Beginning in 1975, this old process was abolished and surviving spouses were given the right to an elective share of the decedent’s estate. While this was a major step, it only applied to assets of the estate that passed through the probate process, which allowed decedents to exclude spouses by not subjecting their estate to probate. This was rectified in 1999 when Florida’s elective share laws were revised and expanded in order to ensure that the surviving spouse would not be left out in the cold with nothing.
What Assets Are Included?
In Florida, elective share is specified as an amount equal to 30% of the elective estate. This is defined under Florida Statute §732.2035, which details the property considered to be part of the elective estate. This includes the following:
- Any property subject to estate administration regardless of its location as long as it is in any state of the United States or the District of Columbia
- Any retirement plans, pay on death accounts, pensions, joint bank accounts, revocable trusts and totten trusts the decedent may have had
- Property that is held in joint tenancy and tenancy by the entireties – however this is limited to the decedent’s interest in the property
- Certain types of irrevocable transfers, which include transfers that have a retained right to income, principal or to discretionary principal distributions
- Any life insurance policies that are made payable to someone other than the surviving spouse, with includible value limited to the decedents in net cash surrender value at the time just before their death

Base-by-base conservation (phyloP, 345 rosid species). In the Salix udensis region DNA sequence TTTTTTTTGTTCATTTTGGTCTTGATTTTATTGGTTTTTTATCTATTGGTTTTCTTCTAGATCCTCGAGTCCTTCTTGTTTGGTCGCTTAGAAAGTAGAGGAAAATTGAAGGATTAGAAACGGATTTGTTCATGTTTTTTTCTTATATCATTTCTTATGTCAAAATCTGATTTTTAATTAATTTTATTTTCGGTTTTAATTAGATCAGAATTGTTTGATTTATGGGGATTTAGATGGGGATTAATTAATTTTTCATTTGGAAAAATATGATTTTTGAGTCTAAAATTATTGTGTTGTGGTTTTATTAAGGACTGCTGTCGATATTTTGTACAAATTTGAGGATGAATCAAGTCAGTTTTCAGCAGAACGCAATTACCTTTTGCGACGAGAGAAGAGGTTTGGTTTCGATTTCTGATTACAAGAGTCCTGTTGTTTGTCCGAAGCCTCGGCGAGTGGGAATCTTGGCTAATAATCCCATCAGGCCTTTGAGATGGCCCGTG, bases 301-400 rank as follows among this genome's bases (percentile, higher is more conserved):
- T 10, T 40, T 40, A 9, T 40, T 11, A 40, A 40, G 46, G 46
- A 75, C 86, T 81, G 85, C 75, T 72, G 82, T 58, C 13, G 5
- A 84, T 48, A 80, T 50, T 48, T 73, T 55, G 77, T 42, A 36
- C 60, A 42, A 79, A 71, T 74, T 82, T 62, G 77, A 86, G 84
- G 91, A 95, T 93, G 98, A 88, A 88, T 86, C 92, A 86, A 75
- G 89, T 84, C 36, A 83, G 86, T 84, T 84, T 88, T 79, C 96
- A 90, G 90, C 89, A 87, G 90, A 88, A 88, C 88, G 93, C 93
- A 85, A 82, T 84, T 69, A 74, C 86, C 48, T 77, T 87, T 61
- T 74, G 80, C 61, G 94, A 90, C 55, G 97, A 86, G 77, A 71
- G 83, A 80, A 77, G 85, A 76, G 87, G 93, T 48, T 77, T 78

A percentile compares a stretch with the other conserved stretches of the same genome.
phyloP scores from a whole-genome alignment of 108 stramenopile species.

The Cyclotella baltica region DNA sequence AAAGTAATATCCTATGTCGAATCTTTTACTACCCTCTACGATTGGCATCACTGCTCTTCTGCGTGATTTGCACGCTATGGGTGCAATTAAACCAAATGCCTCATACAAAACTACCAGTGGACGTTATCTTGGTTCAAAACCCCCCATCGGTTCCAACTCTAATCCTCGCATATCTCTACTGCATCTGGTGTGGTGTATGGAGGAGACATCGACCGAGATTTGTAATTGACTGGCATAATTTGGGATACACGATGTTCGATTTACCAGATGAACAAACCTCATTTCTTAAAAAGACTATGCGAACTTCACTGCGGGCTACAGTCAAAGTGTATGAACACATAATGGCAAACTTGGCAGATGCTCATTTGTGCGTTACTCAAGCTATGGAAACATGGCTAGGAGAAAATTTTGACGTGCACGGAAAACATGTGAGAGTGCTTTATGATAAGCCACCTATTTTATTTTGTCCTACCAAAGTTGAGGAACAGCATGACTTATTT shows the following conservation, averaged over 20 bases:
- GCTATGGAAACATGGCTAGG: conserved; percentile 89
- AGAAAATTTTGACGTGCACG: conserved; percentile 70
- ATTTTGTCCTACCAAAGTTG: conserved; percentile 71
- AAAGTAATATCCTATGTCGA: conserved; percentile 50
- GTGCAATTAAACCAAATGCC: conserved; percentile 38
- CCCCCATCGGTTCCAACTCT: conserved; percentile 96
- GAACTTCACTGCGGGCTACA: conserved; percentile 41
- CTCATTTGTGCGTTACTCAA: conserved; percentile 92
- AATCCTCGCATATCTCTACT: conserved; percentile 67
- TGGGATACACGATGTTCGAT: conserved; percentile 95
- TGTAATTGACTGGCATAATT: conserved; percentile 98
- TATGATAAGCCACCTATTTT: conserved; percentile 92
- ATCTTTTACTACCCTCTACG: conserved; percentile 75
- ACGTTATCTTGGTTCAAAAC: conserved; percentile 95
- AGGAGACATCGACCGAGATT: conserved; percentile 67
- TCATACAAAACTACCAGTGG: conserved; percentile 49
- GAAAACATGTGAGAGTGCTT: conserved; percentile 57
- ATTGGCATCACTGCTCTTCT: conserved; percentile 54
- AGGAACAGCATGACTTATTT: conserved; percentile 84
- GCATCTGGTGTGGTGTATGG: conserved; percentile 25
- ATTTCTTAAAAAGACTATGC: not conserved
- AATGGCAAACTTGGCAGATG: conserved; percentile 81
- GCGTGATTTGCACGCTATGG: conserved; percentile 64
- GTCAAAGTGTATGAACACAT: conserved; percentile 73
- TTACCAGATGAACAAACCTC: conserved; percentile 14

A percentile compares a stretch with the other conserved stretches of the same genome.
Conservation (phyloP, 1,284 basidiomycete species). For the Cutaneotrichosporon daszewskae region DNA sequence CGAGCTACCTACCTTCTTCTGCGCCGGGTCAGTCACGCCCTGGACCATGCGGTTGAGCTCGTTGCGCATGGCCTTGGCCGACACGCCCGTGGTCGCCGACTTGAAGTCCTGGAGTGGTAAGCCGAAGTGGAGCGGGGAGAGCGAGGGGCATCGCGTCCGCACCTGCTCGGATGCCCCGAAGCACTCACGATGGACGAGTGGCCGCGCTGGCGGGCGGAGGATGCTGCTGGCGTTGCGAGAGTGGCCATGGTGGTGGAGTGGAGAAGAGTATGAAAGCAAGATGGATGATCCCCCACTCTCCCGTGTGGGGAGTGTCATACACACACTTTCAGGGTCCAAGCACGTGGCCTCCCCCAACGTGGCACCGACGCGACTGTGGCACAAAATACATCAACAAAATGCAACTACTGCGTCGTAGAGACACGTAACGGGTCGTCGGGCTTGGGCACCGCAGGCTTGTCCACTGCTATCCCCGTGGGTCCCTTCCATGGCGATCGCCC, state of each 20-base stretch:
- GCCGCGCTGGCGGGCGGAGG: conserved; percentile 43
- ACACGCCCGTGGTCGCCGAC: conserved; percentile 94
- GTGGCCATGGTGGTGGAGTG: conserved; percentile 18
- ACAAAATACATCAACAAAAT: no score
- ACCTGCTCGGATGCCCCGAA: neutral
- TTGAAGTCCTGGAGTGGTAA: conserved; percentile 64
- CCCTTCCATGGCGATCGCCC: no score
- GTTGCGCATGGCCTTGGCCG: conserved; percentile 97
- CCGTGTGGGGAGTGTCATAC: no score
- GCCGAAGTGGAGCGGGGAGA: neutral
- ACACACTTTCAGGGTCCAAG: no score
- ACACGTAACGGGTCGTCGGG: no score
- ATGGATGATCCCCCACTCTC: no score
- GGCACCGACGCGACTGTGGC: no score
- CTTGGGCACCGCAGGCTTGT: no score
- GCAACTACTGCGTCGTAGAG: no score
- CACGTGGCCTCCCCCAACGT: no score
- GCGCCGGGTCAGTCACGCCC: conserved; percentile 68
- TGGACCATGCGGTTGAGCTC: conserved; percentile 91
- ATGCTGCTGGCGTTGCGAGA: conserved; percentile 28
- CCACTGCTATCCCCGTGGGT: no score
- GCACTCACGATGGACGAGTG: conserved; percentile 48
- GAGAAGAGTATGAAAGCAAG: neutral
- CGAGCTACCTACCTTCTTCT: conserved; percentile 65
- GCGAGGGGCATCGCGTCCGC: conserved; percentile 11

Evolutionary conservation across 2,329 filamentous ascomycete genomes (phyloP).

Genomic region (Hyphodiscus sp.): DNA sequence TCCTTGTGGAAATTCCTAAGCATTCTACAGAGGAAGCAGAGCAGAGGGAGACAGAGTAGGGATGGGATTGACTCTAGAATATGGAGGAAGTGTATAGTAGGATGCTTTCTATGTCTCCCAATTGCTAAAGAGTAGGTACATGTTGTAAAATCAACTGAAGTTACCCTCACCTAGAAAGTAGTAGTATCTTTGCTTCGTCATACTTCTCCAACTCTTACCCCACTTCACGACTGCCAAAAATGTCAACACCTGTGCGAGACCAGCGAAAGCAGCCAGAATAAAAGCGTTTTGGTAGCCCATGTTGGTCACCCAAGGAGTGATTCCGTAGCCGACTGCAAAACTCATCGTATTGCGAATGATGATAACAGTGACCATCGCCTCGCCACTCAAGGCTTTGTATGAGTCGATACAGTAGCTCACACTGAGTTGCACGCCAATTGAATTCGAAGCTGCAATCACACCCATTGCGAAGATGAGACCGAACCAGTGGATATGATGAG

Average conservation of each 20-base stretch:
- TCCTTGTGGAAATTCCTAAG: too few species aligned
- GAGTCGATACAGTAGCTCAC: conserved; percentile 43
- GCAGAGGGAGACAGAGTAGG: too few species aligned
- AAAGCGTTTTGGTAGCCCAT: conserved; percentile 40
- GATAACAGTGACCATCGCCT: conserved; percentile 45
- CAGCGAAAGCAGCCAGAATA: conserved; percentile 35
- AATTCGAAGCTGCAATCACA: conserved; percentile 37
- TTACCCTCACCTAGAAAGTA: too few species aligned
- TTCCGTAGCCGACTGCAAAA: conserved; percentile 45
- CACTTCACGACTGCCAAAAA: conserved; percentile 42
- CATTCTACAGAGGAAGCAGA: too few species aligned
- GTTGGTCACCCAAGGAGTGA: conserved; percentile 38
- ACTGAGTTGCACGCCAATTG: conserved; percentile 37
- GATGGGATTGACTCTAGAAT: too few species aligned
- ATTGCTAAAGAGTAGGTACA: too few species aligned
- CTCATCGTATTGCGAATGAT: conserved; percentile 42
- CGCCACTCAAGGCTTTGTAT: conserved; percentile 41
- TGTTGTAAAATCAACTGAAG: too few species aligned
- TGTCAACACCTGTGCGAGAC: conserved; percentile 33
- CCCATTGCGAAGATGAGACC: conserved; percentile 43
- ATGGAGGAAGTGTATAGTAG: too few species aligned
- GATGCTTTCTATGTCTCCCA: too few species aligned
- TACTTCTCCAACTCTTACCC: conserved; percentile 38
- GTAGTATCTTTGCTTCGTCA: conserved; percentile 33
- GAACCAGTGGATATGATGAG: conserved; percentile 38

- Any transfers made within one year to the date of the decedent’s passing
- Any irrevocable transfers that were made to an elective share trust
- Any property that is intended to pass directly to the surviving spouse
Elective Share in Practice
It is difficult for many to conceptualize how this works in a real world scenario, due to the often complex nature of estate administration after a decedent passes away. In order to make this easier to understand, below is an example of how elective share plays out in a real world scenario involving a surviving spouse and children heirs to the estate.
In this example the decedent’s estate has a gross value of $1.5 million. This is divided into a $300,000 home which is jointly owned with the surviving wife, six $125,000 Certificate of Deposit accounts that are setup to be payable upon death to their children and $450,000 in stocks. Because the home is jointly owned, its value is evenly split and the wife will receive $150,000 from the decedent.
However under Florida’s elective share laws the wife is entitled to 30% of the entire $1,500,000 estate, which comes out to $450,000. Since she will be receiving $150,000 from the house, she will be entitled to an additional $300,000 from the decedent’s assets, which means the beneficiaries are required to contribute any funds they received in order to satisfy the wifes elective share. Under Florida Statute §732.2145(2), the estates personal representative is required to enforce contributions from any recipients of the elective estate after a Florida probate court has ordered contribution.
Can Elective Share be Waived?
There are certain situations where elective share can be blocked or waived under Florida law. The first of these is when there is a valid prenuptial agreement or another valid written agreement signed and executed before or after a marriage. In this situation, the agreement will block the elective share from being applied and the surviving spouse will not be entitled to a 30% portion of the estate through this process.
Another situation in which elective share can be waived is when the surviving spouse does not elect it within the set time period set forth in Florida’s elective share guidelines. According to Florida Statute §732.2135, the time period for elective share is six months from the date of the decedent’s death, after which the surviving spouse’s right to elective share is waived and they are no longer entitled to a portion of the estate.